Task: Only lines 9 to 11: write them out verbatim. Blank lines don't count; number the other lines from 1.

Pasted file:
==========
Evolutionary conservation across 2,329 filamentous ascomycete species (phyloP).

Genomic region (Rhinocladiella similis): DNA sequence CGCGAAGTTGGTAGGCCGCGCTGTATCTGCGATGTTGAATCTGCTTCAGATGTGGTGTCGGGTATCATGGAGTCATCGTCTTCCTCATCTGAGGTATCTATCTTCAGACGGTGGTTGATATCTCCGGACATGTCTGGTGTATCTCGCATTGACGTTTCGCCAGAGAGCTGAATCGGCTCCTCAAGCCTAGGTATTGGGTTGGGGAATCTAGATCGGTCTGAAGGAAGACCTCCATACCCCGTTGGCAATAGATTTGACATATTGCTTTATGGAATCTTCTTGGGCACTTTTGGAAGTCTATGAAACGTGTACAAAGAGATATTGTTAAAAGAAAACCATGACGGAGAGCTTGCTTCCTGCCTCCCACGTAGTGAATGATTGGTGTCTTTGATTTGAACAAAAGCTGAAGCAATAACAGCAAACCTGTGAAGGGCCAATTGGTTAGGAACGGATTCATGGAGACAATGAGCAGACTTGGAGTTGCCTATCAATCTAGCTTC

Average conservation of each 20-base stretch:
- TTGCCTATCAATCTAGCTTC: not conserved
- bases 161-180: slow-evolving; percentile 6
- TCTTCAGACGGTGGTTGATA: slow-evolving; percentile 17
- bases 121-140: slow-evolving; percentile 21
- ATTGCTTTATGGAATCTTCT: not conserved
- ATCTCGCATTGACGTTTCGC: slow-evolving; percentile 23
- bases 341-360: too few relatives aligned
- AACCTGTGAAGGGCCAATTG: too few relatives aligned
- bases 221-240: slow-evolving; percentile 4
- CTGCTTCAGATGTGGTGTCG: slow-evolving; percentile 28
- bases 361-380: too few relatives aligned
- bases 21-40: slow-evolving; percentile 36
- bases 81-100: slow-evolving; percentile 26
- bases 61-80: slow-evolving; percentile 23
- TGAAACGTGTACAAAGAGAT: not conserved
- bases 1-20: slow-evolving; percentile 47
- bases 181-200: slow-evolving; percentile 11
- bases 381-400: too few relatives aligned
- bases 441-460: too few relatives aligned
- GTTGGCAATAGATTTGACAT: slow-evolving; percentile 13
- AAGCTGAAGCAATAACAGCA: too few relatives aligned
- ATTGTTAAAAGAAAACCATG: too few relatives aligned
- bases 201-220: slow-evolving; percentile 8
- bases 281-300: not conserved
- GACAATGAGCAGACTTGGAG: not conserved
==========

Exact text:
- ATCTCGCATTGACGTTTCGC: slow-evolving; percentile 23
- bases 341-360: too few relatives aligned
- AACCTGTGAAGGGCCAATTG: too few relatives aligned